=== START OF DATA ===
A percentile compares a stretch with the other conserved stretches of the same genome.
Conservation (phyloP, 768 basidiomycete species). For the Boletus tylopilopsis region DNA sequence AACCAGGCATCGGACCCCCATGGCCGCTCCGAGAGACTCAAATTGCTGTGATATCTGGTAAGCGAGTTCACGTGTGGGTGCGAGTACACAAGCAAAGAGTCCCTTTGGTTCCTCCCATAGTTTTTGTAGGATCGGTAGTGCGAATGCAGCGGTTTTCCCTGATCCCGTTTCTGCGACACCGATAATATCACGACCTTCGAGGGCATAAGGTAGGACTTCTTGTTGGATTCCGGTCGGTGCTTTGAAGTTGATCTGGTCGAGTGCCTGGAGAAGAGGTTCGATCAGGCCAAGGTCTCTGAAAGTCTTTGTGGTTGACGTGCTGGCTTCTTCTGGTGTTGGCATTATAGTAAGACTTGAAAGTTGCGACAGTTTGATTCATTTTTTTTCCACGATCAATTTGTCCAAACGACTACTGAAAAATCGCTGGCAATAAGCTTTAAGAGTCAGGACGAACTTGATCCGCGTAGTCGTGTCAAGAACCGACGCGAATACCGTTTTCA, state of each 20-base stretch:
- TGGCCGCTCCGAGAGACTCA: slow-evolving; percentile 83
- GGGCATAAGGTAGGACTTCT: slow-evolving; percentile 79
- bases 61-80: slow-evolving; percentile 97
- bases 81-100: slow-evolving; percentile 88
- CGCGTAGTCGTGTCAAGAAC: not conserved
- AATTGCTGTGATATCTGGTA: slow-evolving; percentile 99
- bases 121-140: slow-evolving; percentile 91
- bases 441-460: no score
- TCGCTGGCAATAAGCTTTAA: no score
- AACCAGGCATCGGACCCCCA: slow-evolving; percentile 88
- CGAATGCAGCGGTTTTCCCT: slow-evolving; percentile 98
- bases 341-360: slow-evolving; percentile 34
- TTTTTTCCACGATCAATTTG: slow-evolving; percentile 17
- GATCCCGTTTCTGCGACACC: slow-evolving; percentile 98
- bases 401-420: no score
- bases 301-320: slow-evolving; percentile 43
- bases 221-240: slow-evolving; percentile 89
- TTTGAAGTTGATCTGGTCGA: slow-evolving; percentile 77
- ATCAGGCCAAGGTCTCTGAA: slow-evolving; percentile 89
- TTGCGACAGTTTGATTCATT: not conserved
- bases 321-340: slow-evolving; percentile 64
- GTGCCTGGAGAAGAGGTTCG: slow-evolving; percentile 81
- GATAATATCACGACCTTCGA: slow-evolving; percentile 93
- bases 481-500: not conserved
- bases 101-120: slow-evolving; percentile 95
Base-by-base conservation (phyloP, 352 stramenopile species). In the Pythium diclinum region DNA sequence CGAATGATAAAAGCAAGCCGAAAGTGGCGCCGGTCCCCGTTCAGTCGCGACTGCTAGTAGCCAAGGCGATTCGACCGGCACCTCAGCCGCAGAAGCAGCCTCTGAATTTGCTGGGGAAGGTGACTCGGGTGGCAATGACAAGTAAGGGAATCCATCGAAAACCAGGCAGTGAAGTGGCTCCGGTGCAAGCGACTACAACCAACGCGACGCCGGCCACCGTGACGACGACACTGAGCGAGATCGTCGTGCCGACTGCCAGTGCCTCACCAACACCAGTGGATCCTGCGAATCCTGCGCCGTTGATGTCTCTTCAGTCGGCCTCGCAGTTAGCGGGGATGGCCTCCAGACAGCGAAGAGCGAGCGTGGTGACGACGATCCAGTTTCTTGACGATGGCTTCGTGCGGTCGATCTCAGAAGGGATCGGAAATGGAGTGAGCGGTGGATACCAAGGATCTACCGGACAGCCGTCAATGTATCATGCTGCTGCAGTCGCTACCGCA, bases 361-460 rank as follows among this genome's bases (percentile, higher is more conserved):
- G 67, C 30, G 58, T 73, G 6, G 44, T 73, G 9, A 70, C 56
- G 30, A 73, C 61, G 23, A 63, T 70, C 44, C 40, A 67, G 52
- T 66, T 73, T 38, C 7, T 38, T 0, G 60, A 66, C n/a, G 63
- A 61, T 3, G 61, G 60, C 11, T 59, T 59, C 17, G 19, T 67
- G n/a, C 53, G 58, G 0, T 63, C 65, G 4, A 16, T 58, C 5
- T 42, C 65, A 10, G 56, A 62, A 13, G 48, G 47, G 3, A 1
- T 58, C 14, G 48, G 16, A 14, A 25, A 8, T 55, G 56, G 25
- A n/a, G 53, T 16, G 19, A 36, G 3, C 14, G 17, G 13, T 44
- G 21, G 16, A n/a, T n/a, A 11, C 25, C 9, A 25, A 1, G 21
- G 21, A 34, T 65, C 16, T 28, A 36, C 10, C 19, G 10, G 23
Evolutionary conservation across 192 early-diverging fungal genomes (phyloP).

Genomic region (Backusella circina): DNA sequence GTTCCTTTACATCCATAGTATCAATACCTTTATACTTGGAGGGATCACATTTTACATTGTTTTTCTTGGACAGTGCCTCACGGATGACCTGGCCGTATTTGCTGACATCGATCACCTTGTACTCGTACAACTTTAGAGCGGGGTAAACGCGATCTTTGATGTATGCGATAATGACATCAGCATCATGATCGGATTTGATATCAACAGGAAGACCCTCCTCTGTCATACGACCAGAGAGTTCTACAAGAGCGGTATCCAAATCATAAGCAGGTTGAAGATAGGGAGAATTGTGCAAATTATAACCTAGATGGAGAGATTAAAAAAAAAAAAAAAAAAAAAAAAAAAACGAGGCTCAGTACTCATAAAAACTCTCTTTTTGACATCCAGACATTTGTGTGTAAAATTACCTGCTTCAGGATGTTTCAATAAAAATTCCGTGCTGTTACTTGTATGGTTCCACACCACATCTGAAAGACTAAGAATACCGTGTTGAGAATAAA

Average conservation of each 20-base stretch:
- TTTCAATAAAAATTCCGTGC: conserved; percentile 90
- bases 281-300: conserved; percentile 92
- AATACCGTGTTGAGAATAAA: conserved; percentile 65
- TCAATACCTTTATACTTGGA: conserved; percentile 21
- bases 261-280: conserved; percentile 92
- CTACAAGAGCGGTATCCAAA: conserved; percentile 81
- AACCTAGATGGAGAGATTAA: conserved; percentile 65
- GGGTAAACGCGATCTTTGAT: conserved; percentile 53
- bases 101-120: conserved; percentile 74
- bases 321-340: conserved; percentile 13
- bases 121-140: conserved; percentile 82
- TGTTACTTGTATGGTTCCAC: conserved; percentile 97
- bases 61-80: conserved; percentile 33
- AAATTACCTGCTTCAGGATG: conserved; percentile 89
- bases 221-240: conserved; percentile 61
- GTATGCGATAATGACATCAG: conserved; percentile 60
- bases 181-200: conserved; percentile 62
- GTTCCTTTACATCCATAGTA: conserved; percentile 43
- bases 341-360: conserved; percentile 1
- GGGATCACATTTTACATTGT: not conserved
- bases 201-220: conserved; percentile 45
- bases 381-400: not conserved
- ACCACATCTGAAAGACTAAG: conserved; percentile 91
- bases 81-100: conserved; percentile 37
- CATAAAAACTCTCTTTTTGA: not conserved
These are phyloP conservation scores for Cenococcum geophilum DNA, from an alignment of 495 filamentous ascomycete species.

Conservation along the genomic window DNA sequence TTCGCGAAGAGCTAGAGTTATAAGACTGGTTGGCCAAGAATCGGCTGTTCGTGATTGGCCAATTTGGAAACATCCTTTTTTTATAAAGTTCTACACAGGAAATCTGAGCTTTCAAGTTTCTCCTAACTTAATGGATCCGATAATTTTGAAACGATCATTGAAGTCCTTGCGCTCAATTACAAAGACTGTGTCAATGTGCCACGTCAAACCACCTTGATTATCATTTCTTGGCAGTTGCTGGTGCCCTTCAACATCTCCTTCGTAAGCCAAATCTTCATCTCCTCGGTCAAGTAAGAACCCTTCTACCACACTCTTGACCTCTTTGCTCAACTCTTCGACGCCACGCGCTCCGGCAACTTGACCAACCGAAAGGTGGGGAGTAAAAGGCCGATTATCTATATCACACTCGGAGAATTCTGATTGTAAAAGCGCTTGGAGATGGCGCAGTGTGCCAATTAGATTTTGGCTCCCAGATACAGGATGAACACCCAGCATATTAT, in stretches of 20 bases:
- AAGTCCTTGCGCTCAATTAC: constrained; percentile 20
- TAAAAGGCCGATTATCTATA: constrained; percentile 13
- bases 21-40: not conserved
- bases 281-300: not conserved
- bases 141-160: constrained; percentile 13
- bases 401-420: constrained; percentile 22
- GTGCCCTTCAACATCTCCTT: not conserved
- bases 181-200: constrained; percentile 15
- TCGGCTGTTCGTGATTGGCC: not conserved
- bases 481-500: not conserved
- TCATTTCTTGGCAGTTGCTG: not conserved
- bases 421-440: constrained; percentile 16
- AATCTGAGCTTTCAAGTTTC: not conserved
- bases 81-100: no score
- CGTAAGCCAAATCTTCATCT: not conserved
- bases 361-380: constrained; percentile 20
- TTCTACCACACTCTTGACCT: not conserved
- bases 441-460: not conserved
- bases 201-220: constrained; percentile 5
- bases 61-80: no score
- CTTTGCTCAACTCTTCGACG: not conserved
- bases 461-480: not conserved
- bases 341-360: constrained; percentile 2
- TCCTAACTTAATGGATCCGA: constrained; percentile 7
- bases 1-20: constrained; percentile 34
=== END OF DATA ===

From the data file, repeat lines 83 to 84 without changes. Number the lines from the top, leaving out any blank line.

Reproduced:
- CGTAAGCCAAATCTTCATCT: not conserved
- bases 361-380: constrained; percentile 20